The amphibious assault ship USS Iwo Jima (LHD 7) and embarked 24th Marine Expeditionary Unit (MEU), along with guided-missile cruiser USS Shiloh (CG 67), dry cargo and ammunition ships USNS Wally Schirra (T-AKE 8) and USNS Cesar Chavez (T-AKE 14) and U.S. flagged container ship M/V Sagamore transited the Strait of Hormuz, entering the Arabian Gulf, Aug. 23. While in the Arabian Gulf, Iwo Jima, flagship of the Iwo Jima Amphibious Ready Group (ARG), and the 24th MEU will continue to operate and train alongside regional and coalition partners.
The Iwo Jima ARG/24th MEU is an inherently flexible maneuver force capable of being rapidly deployed across combatant commands to meet emerging missions or contingencies, deter potential adversaries, respond to humanitarian crisis, reassure partners, enhance security, and ensure freedom of navigation and the free flow of commerce. USS Iwo Jima (LHD-7) is a Wasp-class amphibious assault ship of the United States Navy. The ship was named for the Battle of Iwo Jima of World War II. The ship was commissioned in 2001 and is in service.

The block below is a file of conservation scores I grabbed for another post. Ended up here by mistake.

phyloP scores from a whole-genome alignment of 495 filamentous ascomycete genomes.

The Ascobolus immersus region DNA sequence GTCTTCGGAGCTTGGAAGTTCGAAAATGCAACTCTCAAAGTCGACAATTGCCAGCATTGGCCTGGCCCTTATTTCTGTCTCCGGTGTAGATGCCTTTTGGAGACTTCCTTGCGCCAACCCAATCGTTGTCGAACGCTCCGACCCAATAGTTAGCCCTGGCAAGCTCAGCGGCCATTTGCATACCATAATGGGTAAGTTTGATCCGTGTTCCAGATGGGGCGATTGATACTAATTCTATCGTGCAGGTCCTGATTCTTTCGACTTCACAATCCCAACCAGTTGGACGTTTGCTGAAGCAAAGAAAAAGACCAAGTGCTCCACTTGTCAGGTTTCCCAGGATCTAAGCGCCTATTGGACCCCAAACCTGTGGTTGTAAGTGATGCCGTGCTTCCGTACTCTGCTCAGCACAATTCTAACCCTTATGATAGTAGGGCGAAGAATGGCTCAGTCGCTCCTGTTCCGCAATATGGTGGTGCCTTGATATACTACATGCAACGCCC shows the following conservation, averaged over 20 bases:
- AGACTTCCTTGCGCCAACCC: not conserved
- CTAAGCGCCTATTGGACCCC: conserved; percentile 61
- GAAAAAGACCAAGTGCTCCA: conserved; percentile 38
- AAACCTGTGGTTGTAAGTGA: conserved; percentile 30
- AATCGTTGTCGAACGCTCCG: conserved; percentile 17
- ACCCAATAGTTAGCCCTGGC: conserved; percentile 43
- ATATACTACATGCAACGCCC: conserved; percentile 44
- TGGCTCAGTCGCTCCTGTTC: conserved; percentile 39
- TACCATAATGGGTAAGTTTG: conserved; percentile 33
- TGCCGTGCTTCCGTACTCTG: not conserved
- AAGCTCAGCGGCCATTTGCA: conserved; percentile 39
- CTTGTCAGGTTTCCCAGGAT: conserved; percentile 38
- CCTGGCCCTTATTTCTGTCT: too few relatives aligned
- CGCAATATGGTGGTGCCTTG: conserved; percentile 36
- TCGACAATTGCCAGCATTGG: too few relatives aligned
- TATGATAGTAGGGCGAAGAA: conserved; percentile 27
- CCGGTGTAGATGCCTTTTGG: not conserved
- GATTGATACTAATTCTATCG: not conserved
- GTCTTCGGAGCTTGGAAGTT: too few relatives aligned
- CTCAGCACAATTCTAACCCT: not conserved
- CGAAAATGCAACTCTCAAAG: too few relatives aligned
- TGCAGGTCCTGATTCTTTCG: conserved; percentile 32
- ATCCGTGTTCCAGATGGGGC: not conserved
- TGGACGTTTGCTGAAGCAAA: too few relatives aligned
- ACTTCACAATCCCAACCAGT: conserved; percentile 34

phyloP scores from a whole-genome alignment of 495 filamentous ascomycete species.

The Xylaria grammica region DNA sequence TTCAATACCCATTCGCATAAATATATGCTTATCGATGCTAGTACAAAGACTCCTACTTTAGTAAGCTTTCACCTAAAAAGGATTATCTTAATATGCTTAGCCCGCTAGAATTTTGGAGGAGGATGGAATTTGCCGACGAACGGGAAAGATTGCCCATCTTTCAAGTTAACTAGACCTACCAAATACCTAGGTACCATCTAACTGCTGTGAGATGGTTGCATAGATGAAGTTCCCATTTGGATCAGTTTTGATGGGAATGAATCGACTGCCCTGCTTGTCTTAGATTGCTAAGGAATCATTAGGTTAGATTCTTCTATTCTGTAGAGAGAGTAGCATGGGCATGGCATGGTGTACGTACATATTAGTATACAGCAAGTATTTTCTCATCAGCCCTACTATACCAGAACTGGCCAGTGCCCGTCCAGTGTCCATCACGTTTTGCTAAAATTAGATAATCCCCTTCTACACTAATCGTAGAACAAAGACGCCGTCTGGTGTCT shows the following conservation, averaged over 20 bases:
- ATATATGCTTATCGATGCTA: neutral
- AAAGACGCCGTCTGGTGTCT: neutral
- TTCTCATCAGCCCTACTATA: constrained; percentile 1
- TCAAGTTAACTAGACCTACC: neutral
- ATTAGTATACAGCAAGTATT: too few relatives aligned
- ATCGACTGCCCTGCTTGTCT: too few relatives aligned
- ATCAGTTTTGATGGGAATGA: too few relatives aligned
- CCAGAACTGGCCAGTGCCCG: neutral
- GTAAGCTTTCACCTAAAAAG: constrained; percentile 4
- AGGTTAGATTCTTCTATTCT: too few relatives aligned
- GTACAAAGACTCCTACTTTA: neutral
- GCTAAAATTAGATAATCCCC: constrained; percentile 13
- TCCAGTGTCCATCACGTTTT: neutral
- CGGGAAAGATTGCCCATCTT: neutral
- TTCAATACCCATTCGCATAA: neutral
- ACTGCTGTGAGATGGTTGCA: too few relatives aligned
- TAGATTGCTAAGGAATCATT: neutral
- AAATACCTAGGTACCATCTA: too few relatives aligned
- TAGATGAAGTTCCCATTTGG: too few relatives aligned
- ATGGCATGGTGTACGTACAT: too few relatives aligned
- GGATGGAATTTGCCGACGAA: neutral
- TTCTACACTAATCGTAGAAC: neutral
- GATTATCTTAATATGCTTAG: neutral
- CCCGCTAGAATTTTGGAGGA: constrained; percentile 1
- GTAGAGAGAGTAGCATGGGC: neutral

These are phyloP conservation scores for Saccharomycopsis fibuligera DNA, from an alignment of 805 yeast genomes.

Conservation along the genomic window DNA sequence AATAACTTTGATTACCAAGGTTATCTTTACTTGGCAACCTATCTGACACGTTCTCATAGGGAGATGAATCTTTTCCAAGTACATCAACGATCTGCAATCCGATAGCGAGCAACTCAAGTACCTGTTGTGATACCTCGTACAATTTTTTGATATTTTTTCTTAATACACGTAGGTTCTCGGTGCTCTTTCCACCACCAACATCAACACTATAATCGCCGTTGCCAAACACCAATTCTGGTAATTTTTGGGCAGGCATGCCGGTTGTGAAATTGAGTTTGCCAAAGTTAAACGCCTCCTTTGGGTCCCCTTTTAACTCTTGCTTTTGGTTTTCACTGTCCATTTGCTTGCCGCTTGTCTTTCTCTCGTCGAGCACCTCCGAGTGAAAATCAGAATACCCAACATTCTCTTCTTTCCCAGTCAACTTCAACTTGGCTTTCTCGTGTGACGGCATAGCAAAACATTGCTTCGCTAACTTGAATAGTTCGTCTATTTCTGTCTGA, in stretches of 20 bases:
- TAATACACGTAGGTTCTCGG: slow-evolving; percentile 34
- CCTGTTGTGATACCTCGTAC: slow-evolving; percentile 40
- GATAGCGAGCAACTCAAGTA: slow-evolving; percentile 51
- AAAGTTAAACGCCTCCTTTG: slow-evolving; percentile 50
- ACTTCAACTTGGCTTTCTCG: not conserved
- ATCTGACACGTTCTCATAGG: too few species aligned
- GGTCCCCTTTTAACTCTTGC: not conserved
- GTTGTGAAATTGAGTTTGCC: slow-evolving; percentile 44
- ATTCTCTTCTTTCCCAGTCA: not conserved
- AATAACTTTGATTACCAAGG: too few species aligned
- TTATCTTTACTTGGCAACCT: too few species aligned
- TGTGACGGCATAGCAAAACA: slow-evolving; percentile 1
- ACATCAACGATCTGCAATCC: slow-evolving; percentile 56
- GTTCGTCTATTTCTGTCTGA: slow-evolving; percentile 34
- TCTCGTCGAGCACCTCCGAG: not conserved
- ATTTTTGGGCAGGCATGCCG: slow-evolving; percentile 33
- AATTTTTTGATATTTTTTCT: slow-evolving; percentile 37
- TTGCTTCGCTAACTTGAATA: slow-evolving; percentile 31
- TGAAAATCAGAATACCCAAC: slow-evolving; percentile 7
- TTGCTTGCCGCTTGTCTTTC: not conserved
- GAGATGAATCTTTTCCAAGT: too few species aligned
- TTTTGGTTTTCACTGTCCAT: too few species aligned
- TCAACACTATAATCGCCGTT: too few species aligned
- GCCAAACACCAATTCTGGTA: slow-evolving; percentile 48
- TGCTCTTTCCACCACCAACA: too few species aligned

Fabrication work for Iwo Jima began at Ingalls shipyard on 3 September 1996, and the ship’s keel was laid on 12 December 1997. She was launched on 4 February 2000. She was commissioned a year later in Pensacola, Florida, on 30 June 2001. Shortly thereafter, the ship and crew began an accelerated Inter Deployment Training Cycle, which tested virtually every system on board in realistic combat conditions. Iwo Jima was also the first ship on the waterfront open to the public after the terrorist attacks of 11 September 2001.
The Fifth Fleet has been responsible for naval forces in the Persian Gulf, Red Sea, Arabian Sea, and parts of the Indian Ocean since 1995 after a 48-year hiatus. It shares a commander and headquarters with U.S. Naval Forces Central Command (NAVCENT) in Bahrain. The 5th Fleet area of operations encompasses about 2.5 million square miles of water area and includes the Arabian Gulf, Gulf of Oman, Red Sea and parts of the Indian Ocean. The expanse is comprised of 20 countries and includes three chokepoints, critical to the free flow of global commerce.